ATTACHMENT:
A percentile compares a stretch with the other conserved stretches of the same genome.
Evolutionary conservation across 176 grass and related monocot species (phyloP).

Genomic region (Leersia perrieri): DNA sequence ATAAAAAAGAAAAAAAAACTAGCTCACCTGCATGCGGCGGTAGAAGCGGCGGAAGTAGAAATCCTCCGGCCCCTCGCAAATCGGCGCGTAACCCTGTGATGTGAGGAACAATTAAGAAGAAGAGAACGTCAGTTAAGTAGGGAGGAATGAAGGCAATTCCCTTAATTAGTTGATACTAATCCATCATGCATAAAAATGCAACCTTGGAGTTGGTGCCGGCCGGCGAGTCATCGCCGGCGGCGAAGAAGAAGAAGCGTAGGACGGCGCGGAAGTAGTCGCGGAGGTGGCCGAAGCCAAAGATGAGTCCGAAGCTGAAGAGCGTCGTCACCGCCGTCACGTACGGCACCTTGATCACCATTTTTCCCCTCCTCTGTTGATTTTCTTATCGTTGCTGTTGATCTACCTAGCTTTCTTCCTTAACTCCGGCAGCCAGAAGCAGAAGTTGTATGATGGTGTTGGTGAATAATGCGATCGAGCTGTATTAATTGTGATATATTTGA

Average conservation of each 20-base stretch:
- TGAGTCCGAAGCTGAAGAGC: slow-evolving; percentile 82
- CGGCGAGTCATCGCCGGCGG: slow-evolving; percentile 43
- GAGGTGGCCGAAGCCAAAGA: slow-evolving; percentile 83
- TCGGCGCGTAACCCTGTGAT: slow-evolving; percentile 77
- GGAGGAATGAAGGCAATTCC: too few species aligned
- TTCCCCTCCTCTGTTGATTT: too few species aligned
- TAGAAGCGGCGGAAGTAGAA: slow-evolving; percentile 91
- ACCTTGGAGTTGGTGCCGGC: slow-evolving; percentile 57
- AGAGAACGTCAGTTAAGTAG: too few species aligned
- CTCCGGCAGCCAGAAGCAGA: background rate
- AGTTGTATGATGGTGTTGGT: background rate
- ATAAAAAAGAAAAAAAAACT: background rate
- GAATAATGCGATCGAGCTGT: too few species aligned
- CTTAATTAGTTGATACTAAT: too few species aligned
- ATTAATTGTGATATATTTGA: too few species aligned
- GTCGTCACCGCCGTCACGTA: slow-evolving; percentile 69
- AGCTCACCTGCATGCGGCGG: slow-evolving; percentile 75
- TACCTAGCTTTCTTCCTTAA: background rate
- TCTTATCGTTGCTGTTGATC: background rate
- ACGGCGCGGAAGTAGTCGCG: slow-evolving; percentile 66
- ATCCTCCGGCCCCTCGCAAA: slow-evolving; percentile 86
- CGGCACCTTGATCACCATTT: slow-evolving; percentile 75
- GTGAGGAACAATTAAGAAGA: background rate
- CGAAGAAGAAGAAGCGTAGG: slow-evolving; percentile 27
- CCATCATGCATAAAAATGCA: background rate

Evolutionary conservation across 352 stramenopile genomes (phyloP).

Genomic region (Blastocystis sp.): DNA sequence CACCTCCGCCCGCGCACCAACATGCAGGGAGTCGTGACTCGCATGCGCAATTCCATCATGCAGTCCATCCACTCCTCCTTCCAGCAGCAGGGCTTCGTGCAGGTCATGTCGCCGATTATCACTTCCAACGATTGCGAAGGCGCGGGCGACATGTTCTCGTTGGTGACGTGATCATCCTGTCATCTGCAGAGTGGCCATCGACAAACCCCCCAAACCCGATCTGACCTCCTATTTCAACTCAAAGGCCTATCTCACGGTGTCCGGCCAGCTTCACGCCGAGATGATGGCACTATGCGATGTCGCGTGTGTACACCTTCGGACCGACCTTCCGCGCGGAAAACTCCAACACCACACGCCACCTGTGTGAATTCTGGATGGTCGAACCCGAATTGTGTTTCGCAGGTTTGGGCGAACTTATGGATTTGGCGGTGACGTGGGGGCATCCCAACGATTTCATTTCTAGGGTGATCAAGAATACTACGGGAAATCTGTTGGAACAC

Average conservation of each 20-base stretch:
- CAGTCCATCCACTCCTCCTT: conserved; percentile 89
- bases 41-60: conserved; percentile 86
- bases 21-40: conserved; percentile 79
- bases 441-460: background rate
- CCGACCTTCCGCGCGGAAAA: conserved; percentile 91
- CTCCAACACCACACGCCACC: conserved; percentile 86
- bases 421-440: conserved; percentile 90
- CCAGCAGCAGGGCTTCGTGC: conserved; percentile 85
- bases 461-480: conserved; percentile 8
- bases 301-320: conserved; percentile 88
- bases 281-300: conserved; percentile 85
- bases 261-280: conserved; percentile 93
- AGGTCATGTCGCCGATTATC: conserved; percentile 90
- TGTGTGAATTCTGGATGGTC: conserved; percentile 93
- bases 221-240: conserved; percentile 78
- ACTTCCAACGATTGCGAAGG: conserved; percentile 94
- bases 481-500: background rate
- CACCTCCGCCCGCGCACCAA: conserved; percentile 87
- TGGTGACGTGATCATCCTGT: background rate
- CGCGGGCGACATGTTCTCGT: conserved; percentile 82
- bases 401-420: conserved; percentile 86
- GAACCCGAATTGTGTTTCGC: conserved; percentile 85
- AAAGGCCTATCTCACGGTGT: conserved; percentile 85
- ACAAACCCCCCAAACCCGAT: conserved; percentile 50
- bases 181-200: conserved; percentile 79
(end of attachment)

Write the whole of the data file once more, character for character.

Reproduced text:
A percentile compares a stretch with the other conserved stretches of the same genome.
Evolutionary conservation across 176 grass and related monocot species (phyloP).

Genomic region (Leersia perrieri): DNA sequence ATAAAAAAGAAAAAAAAACTAGCTCACCTGCATGCGGCGGTAGAAGCGGCGGAAGTAGAAATCCTCCGGCCCCTCGCAAATCGGCGCGTAACCCTGTGATGTGAGGAACAATTAAGAAGAAGAGAACGTCAGTTAAGTAGGGAGGAATGAAGGCAATTCCCTTAATTAGTTGATACTAATCCATCATGCATAAAAATGCAACCTTGGAGTTGGTGCCGGCCGGCGAGTCATCGCCGGCGGCGAAGAAGAAGAAGCGTAGGACGGCGCGGAAGTAGTCGCGGAGGTGGCCGAAGCCAAAGATGAGTCCGAAGCTGAAGAGCGTCGTCACCGCCGTCACGTACGGCACCTTGATCACCATTTTTCCCCTCCTCTGTTGATTTTCTTATCGTTGCTGTTGATCTACCTAGCTTTCTTCCTTAACTCCGGCAGCCAGAAGCAGAAGTTGTATGATGGTGTTGGTGAATAATGCGATCGAGCTGTATTAATTGTGATATATTTGA

Average conservation of each 20-base stretch:
- TGAGTCCGAAGCTGAAGAGC: slow-evolving; percentile 82
- CGGCGAGTCATCGCCGGCGG: slow-evolving; percentile 43
- GAGGTGGCCGAAGCCAAAGA: slow-evolving; percentile 83
- TCGGCGCGTAACCCTGTGAT: slow-evolving; percentile 77
- GGAGGAATGAAGGCAATTCC: too few species aligned
- TTCCCCTCCTCTGTTGATTT: too few species aligned
- TAGAAGCGGCGGAAGTAGAA: slow-evolving; percentile 91
- ACCTTGGAGTTGGTGCCGGC: slow-evolving; percentile 57
- AGAGAACGTCAGTTAAGTAG: too few species aligned
- CTCCGGCAGCCAGAAGCAGA: background rate
- AGTTGTATGATGGTGTTGGT: background rate
- ATAAAAAAGAAAAAAAAACT: background rate
- GAATAATGCGATCGAGCTGT: too few species aligned
- CTTAATTAGTTGATACTAAT: too few species aligned
- ATTAATTGTGATATATTTGA: too few species aligned
- GTCGTCACCGCCGTCACGTA: slow-evolving; percentile 69
- AGCTCACCTGCATGCGGCGG: slow-evolving; percentile 75
- TACCTAGCTTTCTTCCTTAA: background rate
- TCTTATCGTTGCTGTTGATC: background rate
- ACGGCGCGGAAGTAGTCGCG: slow-evolving; percentile 66
- ATCCTCCGGCCCCTCGCAAA: slow-evolving; percentile 86
- CGGCACCTTGATCACCATTT: slow-evolving; percentile 75
- GTGAGGAACAATTAAGAAGA: background rate
- CGAAGAAGAAGAAGCGTAGG: slow-evolving; percentile 27
- CCATCATGCATAAAAATGCA: background rate

Evolutionary conservation across 352 stramenopile genomes (phyloP).

Genomic region (Blastocystis sp.): DNA sequence CACCTCCGCCCGCGCACCAACATGCAGGGAGTCGTGACTCGCATGCGCAATTCCATCATGCAGTCCATCCACTCCTCCTTCCAGCAGCAGGGCTTCGTGCAGGTCATGTCGCCGATTATCACTTCCAACGATTGCGAAGGCGCGGGCGACATGTTCTCGTTGGTGACGTGATCATCCTGTCATCTGCAGAGTGGCCATCGACAAACCCCCCAAACCCGATCTGACCTCCTATTTCAACTCAAAGGCCTATCTCACGGTGTCCGGCCAGCTTCACGCCGAGATGATGGCACTATGCGATGTCGCGTGTGTACACCTTCGGACCGACCTTCCGCGCGGAAAACTCCAACACCACACGCCACCTGTGTGAATTCTGGATGGTCGAACCCGAATTGTGTTTCGCAGGTTTGGGCGAACTTATGGATTTGGCGGTGACGTGGGGGCATCCCAACGATTTCATTTCTAGGGTGATCAAGAATACTACGGGAAATCTGTTGGAACAC

Average conservation of each 20-base stretch:
- CAGTCCATCCACTCCTCCTT: conserved; percentile 89
- bases 41-60: conserved; percentile 86
- bases 21-40: conserved; percentile 79
- bases 441-460: background rate
- CCGACCTTCCGCGCGGAAAA: conserved; percentile 91
- CTCCAACACCACACGCCACC: conserved; percentile 86
- bases 421-440: conserved; percentile 90
- CCAGCAGCAGGGCTTCGTGC: conserved; percentile 85
- bases 461-480: conserved; percentile 8
- bases 301-320: conserved; percentile 88
- bases 281-300: conserved; percentile 85
- bases 261-280: conserved; percentile 93
- AGGTCATGTCGCCGATTATC: conserved; percentile 90
- TGTGTGAATTCTGGATGGTC: conserved; percentile 93
- bases 221-240: conserved; percentile 78
- ACTTCCAACGATTGCGAAGG: conserved; percentile 94
- bases 481-500: background rate
- CACCTCCGCCCGCGCACCAA: conserved; percentile 87
- TGGTGACGTGATCATCCTGT: background rate
- CGCGGGCGACATGTTCTCGT: conserved; percentile 82
- bases 401-420: conserved; percentile 86
- GAACCCGAATTGTGTTTCGC: conserved; percentile 85
- AAAGGCCTATCTCACGGTGT: conserved; percentile 85
- ACAAACCCCCCAAACCCGAT: conserved; percentile 50
- bases 181-200: conserved; percentile 79